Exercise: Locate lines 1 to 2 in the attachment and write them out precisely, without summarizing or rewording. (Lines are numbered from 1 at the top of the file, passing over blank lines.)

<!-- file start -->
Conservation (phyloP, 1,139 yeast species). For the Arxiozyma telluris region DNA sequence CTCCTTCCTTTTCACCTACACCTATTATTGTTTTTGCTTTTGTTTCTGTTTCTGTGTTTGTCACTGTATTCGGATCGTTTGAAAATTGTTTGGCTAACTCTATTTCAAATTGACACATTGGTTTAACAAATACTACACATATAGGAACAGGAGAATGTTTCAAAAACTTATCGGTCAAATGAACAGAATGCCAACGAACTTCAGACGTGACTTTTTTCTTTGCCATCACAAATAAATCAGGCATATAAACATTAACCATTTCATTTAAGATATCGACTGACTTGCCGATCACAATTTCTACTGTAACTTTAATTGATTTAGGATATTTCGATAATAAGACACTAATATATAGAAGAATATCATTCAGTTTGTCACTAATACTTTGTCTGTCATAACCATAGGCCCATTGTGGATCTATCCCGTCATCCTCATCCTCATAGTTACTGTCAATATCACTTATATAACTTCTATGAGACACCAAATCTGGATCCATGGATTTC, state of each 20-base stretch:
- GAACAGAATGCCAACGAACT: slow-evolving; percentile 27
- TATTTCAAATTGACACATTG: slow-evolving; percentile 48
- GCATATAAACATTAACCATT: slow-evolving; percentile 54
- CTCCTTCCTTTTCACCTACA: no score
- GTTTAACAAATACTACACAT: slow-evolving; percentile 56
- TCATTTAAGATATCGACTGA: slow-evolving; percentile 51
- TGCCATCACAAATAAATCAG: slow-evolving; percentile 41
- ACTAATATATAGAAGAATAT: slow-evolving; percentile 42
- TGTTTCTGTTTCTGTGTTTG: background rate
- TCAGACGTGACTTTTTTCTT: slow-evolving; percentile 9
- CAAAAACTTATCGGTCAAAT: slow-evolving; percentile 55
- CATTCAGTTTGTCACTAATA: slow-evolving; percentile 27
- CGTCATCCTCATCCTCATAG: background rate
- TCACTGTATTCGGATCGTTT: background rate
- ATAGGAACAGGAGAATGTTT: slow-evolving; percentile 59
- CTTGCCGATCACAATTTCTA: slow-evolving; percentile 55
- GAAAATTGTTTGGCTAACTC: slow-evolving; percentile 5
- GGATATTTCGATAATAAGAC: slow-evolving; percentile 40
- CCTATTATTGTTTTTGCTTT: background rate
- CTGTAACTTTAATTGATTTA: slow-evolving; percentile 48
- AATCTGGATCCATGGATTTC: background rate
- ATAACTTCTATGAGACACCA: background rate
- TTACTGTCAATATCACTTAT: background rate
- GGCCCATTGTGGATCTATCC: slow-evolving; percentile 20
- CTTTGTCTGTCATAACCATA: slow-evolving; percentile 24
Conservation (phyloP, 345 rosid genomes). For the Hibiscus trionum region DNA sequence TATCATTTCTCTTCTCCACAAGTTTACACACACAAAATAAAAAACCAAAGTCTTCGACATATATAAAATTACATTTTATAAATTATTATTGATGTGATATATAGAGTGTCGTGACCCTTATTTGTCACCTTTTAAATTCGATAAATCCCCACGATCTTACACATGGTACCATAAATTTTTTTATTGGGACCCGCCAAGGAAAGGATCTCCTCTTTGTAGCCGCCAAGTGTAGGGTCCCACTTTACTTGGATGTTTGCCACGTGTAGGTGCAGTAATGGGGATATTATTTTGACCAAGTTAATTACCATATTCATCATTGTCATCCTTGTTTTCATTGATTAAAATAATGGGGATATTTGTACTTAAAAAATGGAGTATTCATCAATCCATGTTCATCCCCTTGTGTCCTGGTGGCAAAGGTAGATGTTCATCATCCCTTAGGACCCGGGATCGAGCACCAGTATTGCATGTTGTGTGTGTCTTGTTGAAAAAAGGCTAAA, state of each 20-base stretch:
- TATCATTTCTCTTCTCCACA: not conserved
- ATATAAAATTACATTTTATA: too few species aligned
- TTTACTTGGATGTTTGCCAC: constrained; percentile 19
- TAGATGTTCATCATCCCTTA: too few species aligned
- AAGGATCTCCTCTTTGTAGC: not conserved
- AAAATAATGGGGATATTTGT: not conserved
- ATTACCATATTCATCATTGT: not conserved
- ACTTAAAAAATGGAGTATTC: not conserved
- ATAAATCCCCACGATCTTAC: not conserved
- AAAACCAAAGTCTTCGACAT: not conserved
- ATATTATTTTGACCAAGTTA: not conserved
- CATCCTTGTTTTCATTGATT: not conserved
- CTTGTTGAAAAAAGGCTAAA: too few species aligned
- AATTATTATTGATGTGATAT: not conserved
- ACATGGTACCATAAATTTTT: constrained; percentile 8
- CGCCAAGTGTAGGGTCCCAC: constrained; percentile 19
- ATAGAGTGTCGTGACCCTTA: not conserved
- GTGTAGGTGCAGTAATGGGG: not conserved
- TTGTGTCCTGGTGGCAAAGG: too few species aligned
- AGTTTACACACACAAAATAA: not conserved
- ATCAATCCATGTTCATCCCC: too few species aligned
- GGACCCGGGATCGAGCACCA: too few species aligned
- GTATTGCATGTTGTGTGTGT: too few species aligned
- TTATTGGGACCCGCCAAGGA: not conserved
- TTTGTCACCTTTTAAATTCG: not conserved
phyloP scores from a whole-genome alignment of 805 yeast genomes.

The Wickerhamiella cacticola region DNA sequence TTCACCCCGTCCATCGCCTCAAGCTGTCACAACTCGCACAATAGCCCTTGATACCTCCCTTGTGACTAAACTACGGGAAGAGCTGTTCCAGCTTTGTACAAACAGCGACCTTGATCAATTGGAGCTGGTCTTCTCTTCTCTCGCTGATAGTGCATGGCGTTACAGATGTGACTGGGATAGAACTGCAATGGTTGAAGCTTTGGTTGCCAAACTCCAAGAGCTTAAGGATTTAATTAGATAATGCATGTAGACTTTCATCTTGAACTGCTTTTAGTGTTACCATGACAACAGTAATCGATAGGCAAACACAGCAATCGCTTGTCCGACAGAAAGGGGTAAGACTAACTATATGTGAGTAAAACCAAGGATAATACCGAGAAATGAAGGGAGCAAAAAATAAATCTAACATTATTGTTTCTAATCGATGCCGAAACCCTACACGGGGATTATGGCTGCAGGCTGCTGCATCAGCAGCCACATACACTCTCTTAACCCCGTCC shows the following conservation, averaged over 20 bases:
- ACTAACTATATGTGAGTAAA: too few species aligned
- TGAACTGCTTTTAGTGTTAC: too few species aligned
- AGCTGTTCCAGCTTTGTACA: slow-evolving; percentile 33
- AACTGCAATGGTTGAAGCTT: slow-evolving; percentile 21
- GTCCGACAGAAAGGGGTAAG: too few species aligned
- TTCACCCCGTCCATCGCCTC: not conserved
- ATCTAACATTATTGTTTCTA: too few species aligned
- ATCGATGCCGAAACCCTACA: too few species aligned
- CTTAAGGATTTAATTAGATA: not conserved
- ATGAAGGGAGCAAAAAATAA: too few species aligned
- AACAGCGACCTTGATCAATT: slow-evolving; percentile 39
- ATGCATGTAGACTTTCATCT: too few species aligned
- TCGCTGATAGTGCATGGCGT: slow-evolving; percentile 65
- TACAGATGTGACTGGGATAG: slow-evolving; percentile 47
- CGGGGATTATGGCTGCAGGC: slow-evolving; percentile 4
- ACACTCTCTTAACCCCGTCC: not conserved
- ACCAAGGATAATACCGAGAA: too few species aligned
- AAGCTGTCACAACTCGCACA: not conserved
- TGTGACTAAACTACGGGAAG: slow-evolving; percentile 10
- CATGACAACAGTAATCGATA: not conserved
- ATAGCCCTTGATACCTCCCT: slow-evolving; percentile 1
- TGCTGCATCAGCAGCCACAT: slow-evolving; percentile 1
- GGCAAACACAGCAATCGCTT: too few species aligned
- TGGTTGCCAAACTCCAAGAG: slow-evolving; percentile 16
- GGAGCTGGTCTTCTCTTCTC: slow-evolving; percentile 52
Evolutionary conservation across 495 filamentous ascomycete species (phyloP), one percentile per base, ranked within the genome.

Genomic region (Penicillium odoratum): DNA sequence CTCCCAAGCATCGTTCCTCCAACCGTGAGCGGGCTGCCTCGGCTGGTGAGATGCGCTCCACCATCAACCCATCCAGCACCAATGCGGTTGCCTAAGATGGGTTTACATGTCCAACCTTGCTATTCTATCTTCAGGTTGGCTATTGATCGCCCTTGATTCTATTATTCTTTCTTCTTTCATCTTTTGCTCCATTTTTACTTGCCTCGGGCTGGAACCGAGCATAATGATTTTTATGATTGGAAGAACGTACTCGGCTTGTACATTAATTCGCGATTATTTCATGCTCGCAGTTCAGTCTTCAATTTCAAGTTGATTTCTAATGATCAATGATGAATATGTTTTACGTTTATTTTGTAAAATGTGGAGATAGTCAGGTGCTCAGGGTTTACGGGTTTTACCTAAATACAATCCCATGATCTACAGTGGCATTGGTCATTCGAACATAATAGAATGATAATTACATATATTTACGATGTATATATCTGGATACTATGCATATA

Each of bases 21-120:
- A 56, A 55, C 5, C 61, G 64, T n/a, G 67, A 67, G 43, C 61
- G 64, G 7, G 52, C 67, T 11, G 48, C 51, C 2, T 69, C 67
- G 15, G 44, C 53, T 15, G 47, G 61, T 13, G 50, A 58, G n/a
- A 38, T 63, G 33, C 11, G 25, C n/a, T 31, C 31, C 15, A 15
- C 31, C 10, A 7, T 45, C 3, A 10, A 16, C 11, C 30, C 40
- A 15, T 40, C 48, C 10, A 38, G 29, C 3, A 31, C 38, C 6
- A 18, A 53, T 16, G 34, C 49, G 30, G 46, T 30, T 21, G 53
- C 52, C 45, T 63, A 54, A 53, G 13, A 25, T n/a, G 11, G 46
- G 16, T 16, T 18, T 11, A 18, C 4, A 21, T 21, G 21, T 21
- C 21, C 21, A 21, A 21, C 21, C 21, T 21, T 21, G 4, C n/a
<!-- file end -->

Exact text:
Conservation (phyloP, 1,139 yeast species). For the Arxiozyma telluris region DNA sequence CTCCTTCCTTTTCACCTACACCTATTATTGTTTTTGCTTTTGTTTCTGTTTCTGTGTTTGTCACTGTATTCGGATCGTTTGAAAATTGTTTGGCTAACTCTATTTCAAATTGACACATTGGTTTAACAAATACTACACATATAGGAACAGGAGAATGTTTCAAAAACTTATCGGTCAAATGAACAGAATGCCAACGAACTTCAGACGTGACTTTTTTCTTTGCCATCACAAATAAATCAGGCATATAAACATTAACCATTTCATTTAAGATATCGACTGACTTGCCGATCACAATTTCTACTGTAACTTTAATTGATTTAGGATATTTCGATAATAAGACACTAATATATAGAAGAATATCATTCAGTTTGTCACTAATACTTTGTCTGTCATAACCATAGGCCCATTGTGGATCTATCCCGTCATCCTCATCCTCATAGTTACTGTCAATATCACTTATATAACTTCTATGAGACACCAAATCTGGATCCATGGATTTC, state of each 20-base stretch:
- GAACAGAATGCCAACGAACT: slow-evolving; percentile 27